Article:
Photography for Ignorant Geniuses – The Launch

My parents have decided to start taking photography seriously. I’m delighted about it – they subscribed to a 10-week course about the subject and started lessons last week. The problem is that they are in a class where the average age is 17. The couple that brought me into the world, however, are both in their sixties. The obvious problem was that their tutor, quite rightly, skipped the technical basics to jump straight into the “exciting stuff”.

Most of the tutorials around the internet are either far too basic or at a level which can’t be reached by the uninitiated. There is one niche which I don’t think is really tapped yet. You find it in some books, but I haven’t really seen any decent sets of lessons which start from the ground up.

When I started learning photography I was lucky enough to be taught in an old-school way by an old-school (or just plain old) teacher. Given that I form part of the “instant-coffee” society, I wasn’t too amused to learn that we would not be touching a camera for the first five lessons or so. Even though we were already firmly planted in the digital age (this was 2002), he insisted on teaching us how to use a dark room to develop our pictures.

I think that we are now really and truly past the chemical photography stage, especially for beginners, but most of what we learnt in those first few lessons have stuck with me forever.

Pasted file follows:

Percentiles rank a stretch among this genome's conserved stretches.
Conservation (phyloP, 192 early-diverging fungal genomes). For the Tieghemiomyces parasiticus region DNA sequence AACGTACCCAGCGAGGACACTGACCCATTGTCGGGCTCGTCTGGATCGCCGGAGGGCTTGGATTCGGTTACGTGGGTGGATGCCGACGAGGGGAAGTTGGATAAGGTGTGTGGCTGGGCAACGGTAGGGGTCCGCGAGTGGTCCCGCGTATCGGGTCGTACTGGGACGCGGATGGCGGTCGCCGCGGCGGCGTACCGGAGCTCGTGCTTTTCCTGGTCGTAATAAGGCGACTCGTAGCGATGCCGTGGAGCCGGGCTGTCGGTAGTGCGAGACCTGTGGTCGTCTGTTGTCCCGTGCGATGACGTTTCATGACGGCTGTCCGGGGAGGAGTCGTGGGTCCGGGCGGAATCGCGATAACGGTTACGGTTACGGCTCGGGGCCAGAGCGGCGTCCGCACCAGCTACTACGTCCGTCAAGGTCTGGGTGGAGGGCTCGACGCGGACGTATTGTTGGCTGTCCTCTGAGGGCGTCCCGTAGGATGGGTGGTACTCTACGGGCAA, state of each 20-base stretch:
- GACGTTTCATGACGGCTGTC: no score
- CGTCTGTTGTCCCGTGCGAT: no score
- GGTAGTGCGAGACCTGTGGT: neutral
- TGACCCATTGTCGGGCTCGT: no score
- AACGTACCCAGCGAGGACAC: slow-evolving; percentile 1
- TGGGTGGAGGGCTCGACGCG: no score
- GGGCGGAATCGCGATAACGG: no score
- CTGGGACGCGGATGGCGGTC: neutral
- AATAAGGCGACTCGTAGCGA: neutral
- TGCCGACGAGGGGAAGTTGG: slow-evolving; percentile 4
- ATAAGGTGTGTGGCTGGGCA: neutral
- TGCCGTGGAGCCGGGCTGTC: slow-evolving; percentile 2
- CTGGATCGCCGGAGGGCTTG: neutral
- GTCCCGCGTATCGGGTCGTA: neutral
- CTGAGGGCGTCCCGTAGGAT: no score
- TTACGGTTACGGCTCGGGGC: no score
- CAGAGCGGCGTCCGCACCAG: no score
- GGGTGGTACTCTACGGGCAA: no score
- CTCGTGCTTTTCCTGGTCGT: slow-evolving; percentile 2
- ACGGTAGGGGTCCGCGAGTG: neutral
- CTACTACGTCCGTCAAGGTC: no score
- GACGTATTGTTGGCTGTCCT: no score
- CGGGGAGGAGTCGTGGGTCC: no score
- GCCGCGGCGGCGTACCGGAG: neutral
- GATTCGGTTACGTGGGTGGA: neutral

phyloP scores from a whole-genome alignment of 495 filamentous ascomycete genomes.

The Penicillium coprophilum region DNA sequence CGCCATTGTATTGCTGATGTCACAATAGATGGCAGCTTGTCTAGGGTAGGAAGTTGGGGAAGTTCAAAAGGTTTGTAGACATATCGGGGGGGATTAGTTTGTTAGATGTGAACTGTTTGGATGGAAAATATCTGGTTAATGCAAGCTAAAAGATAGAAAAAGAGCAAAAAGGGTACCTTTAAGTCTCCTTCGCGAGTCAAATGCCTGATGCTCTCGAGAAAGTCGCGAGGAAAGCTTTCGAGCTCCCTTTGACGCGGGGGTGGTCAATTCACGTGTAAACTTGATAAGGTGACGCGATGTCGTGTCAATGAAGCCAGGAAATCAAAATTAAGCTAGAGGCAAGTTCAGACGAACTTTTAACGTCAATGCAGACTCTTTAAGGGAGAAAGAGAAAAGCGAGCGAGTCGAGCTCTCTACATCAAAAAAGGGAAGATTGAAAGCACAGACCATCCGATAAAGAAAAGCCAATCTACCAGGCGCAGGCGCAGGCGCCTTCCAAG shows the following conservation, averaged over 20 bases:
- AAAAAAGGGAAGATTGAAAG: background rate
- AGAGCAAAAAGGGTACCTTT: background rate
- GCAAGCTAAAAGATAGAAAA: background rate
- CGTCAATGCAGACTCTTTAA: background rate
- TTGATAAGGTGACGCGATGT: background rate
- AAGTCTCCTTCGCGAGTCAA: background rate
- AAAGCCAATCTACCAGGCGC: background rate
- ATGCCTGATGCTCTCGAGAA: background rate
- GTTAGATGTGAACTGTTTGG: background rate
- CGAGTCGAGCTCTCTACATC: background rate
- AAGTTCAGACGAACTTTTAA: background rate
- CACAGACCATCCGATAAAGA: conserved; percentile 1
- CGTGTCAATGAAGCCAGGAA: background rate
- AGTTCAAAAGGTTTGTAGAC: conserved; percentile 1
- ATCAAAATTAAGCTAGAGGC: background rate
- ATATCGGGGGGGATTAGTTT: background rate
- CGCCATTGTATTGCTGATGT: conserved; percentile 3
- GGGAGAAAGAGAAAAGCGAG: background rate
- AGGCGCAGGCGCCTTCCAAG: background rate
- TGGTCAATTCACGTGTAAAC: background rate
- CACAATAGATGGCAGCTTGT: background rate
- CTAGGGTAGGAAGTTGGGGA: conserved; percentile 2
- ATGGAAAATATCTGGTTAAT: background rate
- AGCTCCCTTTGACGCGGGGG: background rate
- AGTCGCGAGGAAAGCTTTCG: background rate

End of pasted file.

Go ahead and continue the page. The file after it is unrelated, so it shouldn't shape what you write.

We learnt a hell of a lot about the physics behind photography. Why light acts the way it does and what effect this has on our images. We were taught about how and why aperture affects photos and the reasoning behind variable depth of field. How many young photographers you know can tell you why a wide aperture reduces depth of field?

The result? Did he turn me into a brilliant photographer? Nope – well not yet.

There is much more to photography than knowing the science behind a picture, but he did make me love the science behind every photo I see. He taught me how to criticize my photos from aesthetic, technical and scientific perspectives. He taught me how to translate the photos I imagine into settings on the big heavy box I carry around with me.

So as of next week I aim to start a new set of articles about photography from the ground up. I’m christening them Photography for Ignorant Geniuses (or PIG in short). Ignorance (see definition below) is simply a lack of knowledge, and that is what I will aim to cure in this series of articles.


Lacking knowledge, information, or awareness about something in particular: “ignorant of astronomy”.

Geniuses? Well, I expect the people who will be interested in my articles to be on the older side, the kind which had the patience to learn a subject slowly but surely. People who are interested in knowing the logic behind the facts. Therefore I christen them Geniuses. It also feels kinda good to be teaching geniuses something.

As to the other problem – brilliant photography, well you can only get there with lots of practice and dedication. The ball, however, will be in your court there.

P.S. If you wish to be notified about this course simply subscribe or drop me a note on Google+ so I can add you to the circle that will be notified about updates.

(#13 of 366 X 2012 project)

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